A pentomino is a geometric shape formed by adjoining five squares with one another edge to edge. There are twelve unique ways to do this (not counting rotations and reflections). Those twelve pieces are pictured here and make up the "classic" set of pentominoes. Traditionally each piece is named using the letter of the alphabet which most closely resembles its shape:
The concept of pentominoes (and their more general cousins: polyominoes -- made from any number of squares joined) have been a part of recreational mathematics for over a hundred years, but it was the 1965 book Polyominoes by American Professor Solomon W. Golomb which formally defined the shapes and made a rigorous, documented study of them.
I received my first set of pentominoes when I was about 9 years old (it was sold by the company Gabriel under the named Hexed -- pictured, right). The lid of the box proclaimed that there were 2339 ways to fit the pieces in the box (a 6x10 rectangle). Boy, was I determined to find all of them. Even at that young age, I was pretty focused. I played with those pentominoes often, and each time I found a solution, I would record it on a sheet of graph paper using colored pens (after having checked against the previous solutions).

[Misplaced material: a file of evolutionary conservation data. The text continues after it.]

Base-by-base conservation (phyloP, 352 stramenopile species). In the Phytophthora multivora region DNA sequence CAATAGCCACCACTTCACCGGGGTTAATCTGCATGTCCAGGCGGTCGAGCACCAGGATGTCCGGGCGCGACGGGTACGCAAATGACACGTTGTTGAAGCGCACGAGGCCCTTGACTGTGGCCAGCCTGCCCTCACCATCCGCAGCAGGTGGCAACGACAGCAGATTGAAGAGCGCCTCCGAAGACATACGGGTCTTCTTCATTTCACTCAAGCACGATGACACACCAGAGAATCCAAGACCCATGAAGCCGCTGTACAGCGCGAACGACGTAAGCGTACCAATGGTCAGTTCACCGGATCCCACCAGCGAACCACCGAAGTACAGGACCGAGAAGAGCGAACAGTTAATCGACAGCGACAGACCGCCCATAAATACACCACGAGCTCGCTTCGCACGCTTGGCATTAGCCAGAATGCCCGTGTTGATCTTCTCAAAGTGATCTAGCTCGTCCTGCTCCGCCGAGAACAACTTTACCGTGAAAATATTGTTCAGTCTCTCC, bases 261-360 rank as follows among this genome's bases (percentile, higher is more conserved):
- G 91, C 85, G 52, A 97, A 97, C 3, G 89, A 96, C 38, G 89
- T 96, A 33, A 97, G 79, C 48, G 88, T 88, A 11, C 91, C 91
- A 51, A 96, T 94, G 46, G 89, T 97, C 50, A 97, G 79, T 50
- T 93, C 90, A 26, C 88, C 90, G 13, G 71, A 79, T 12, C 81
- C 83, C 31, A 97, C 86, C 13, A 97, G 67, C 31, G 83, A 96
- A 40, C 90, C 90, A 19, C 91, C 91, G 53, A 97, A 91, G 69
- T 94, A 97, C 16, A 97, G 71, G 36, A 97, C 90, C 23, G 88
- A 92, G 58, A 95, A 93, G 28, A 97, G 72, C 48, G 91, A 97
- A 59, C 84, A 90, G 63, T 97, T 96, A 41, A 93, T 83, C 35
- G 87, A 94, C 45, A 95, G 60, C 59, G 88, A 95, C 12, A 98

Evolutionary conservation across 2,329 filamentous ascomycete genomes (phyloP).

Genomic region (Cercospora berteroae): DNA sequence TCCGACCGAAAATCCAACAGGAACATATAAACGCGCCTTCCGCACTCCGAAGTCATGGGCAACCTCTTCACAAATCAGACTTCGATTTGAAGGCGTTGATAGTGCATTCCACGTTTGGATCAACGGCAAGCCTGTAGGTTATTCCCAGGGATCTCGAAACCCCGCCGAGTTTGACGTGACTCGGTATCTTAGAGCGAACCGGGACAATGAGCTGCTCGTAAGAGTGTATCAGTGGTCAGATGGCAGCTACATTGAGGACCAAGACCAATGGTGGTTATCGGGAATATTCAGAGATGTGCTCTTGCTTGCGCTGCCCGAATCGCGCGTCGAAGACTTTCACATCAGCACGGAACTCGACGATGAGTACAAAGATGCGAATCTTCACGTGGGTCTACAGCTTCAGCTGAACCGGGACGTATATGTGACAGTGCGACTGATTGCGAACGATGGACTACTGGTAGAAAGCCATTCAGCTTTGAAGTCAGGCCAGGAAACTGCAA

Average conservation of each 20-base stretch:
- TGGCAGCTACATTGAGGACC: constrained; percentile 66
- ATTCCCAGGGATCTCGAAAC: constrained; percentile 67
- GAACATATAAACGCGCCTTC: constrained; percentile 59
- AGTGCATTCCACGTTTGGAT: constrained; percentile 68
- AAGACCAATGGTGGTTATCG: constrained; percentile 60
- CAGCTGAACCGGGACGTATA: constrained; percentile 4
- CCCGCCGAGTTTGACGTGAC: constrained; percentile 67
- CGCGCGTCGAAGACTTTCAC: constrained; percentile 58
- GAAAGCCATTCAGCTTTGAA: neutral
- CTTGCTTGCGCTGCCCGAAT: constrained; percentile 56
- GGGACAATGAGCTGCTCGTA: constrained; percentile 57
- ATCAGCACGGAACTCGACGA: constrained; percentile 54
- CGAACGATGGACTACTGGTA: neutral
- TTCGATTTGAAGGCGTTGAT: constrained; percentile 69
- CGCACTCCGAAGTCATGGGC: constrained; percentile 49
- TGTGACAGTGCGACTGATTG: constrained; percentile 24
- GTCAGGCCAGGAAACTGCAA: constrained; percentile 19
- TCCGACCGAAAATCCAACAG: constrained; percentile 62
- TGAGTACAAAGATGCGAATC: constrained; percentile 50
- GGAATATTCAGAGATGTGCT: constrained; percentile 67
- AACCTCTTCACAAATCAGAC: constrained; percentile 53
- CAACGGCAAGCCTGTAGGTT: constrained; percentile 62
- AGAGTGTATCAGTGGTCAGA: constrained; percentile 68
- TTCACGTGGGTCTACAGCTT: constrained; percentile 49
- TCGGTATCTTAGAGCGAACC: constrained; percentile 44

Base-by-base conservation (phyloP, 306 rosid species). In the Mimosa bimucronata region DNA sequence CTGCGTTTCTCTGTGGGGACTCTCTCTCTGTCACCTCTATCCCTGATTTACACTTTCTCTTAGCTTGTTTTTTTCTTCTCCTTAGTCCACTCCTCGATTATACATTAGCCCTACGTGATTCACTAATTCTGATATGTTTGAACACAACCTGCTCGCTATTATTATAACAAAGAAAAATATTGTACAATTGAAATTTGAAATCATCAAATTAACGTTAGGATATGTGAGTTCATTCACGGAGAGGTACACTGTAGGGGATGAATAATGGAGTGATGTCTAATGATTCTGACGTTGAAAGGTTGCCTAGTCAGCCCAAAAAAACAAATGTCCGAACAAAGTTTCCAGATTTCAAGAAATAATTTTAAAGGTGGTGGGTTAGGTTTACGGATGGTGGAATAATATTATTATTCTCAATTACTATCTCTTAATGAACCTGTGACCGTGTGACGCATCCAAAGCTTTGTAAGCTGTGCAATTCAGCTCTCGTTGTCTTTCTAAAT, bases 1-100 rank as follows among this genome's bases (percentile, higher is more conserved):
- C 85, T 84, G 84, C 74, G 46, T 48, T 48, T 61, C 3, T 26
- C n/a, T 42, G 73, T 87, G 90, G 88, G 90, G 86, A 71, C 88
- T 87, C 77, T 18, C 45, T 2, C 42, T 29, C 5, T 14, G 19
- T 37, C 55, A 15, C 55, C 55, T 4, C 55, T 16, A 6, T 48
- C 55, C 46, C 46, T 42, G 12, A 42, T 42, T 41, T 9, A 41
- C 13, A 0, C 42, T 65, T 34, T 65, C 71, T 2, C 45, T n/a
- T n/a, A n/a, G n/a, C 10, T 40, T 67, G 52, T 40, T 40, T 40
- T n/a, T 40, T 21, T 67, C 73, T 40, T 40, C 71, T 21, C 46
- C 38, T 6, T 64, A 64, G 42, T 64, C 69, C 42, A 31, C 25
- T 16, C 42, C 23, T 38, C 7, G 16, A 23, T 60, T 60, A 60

This, of course, was all before the "computer age". At some point I found other things to do with my time, but I had, by then, discovered 59 of the answers (I still have the graph paper with my answers, over 20 years later). Since that time I have drifted back to the 12 wonderful geometric shapes, and they have always caught my eye in toy and games stores.
These days I have a number of different sets. Several basic plastic sets, a set of wooden, "solid" ones (meaning they have a thickness dimension as if made from cubes, not flat squares -- so they may be assembled into 3D figures), many sets that I have made from LEGO bricks, and a set of solid steel pieces.
I expect that I will augment my collection in the future... I'd certainly like sets made of brass, crystal, and even a large stone-carved set to stand in my backyard.
With the prominence of computers and the internet these days, information about these objects is readily available. A search on Google turns up quite a bit.
My most recent pentomino project has been the creation of the Pentomino Daily Calendar (year 2006).
I will also include links to various articles about pentominoes that I write. While most of the fun with pentominoes revolves around filling or building certain configurations, there are many other fascinating questions that can be asked about the pieces. As I get time, I will write webpages about some of the questions I have thought about, and provide answers when I know them. Here is a current list of articles:
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